I have to admit it. I am not much of a Florida person. Raised in the north, I get confused by endless summer, though I appreciate that a few days without snow in January might be very nice…so heading to Florida in the fall is somehow more natural for me. A few more days of summer before winter sets in. Yes, I can do this. So, given the opportunity to drive with a friend down to St. Augustine on the first of November, I was happy to go. The trip had all of the proper criteria…it was short, but not hurried, ambling and random, and with a friend whose curiosity runs along the same paths as mine. Our timetable had only one constant; I was to fly home from Jacksonville on the 5th. We were leaving the 1st. It is not so great a distance.
So we treated it as a lark. Our first night was spent in Richmond with the intent of spending time wandering the battlefields and sights around Petersburg in the morning. It was raining when we awoke, but somehow, Civil War battlefields are well served by rain. We didn’t get to see all of it, and there is certainly more around Richmond proper that needs to be explored. The fact that it was Monday slowed us some – museums close, of course, on Monday. National Parks, however, are open, and with over 4,000 acres devoted to the Siege of Petersburg, you can’t really run out of things to do. We discovered a great smartphone app from civilwar.org/battlefields where we could have a running audio tour, and video clips as well for now that I am home, but there is nothing quite like standing in the middle of the place where the Southern troops are buried in nameless graves, and in the rain….something like 28,000 unidentified men and boys in this one place…to remind you of the horror that is war.
We did not make it to the Union cemetery. There is only so much you can take in a single day when you consider that in the almost ten months of the siege, something like 60,000 people perished. The battlefields of the Civil War are best taken in small doses.
We went from Petersburg proper to City Point, the town of Hopewell which was built almost overnight as General Grant’s headquarters for the siege. It was here that Lincoln spent most of the last two weeks of his life, trying to craft a postwar policy that would not punish the South beyond tolerance. Photos of Grant’s winter quarters in the log cabin on the east lawn of Appomatox Plantation were probably the most recognizable images of that campaign for me – history is written by the victors, and Petersburg was a long and costly debacle for the North. To see it all so serene and beautiful in these days, even in the rain, is almost leave to ignore the reality of history.
The buildings and the trees that remain from that time are silent witnesses to the history. Especially the trees, though they are few that have lasted the 150 years or so between. Much of the region around Petersburg was rendered a wasteland of stumps and mud during the campaign. You cannot throw that many cannonballs in the air without substantial damage. Restoration of the plantings at the plantation, including the crape myrtle alley must be more recent. They are lovely in this change of season…beautiful.
From City Point we made our way to Raleigh, North Carolina. The intent was to spend some time in Raleigh and then to make the next move onward based on time of day and the way the wind was blowing. As it turned out, we decided to rise early the next day and head toward Florida to take advantage of the location of the boat we were eventually meant to meet, now headed toward St. Augustine.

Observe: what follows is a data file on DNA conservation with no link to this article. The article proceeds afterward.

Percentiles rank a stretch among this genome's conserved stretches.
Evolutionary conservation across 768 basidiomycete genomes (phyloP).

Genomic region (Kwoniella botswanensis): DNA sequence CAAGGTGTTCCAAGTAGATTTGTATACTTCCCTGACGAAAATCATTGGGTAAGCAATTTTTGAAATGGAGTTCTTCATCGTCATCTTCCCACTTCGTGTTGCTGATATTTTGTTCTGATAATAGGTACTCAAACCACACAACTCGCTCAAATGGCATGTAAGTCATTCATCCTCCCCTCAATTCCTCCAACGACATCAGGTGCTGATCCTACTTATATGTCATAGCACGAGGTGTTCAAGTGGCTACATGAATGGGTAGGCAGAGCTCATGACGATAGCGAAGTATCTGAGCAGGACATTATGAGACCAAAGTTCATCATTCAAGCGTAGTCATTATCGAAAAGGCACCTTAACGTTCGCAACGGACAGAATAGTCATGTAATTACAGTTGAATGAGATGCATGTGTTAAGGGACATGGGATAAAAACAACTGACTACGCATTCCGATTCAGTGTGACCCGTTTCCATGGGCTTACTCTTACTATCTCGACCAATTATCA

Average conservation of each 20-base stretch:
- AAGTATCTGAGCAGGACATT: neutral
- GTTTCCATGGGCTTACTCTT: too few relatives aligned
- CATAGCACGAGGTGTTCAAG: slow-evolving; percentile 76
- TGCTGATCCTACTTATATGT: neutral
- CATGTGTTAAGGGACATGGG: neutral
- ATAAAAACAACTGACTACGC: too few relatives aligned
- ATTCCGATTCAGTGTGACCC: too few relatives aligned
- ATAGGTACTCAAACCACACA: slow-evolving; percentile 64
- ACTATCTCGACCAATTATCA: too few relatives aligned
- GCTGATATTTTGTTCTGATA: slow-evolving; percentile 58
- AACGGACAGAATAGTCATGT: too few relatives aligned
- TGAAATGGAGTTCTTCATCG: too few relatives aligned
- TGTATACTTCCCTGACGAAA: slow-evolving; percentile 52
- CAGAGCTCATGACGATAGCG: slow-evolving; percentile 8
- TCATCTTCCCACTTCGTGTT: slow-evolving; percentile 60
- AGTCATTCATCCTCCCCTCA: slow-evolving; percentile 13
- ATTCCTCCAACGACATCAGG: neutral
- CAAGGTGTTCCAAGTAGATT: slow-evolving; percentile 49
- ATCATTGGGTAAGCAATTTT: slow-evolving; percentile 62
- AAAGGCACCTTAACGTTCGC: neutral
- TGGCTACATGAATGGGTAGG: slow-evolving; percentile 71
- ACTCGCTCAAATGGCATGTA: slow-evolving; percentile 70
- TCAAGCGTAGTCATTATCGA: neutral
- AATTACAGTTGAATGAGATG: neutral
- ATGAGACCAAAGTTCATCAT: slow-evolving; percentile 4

On the road by 4 a.m. the following morning, and with the time having changed over to standard time, we saw a lot of dark skies for a lot of miles. The advantage, of course, is the light traffic at that hour, but even when the sun rose, the heavy rains lay on the windshield like damp grey felt and our view was primarily small red pinpricks of light ahead of us in our lane of traffic on Interstate 95. The weather held exactly like this until we got across the Florida border. Seriously. The minute we crossed the border, the rains halted, the clouds began to break into pieces and the temperature went up. It was a little freaky. It took us almost no time to reach St. Augustine, where we were a little in advance of the arrival of the boat. So we went immediately to the spot where the first priests set foot on the North American continent, at the Shrine of Our Lady of La Leche. There is erected there a massive cross…visible from far at sea, I am told.
It is a lovely and serene location, quite at odds with its own colonial history of burning and destruction in battles from the War of Independence through the War of 1812. There is a burial ground, and a chapel dedicated to Our Lady of La Leche. Meanwhile, across the busy thoroughfare out in front, the Fountain of Youth can be viewed somewhere behind a trailer next to a gas station, for something like $10. I could not be convinced that this was something I wished to do.
So, from there we went on to the heart of the old city, to the city dock where we could meet with my friend’s husband and their boat, where they will spend the winter. Not there in St. Augustine – they left there before I was off the plane in Philadelphia. A day and a half of knocking around that part of town – which I had not really seen before, was enjoyable. We wandered around, ate at the restaurants, went to the Lightner Museum in the old Alcazar Hotel building, and enjoyed the sunshine and languor that was a part of having arrived at our destination.
From there to Jacksonville to return the rental car while my friends sailed. A quick flight to Atlanta, then onward to Philadelphia and home.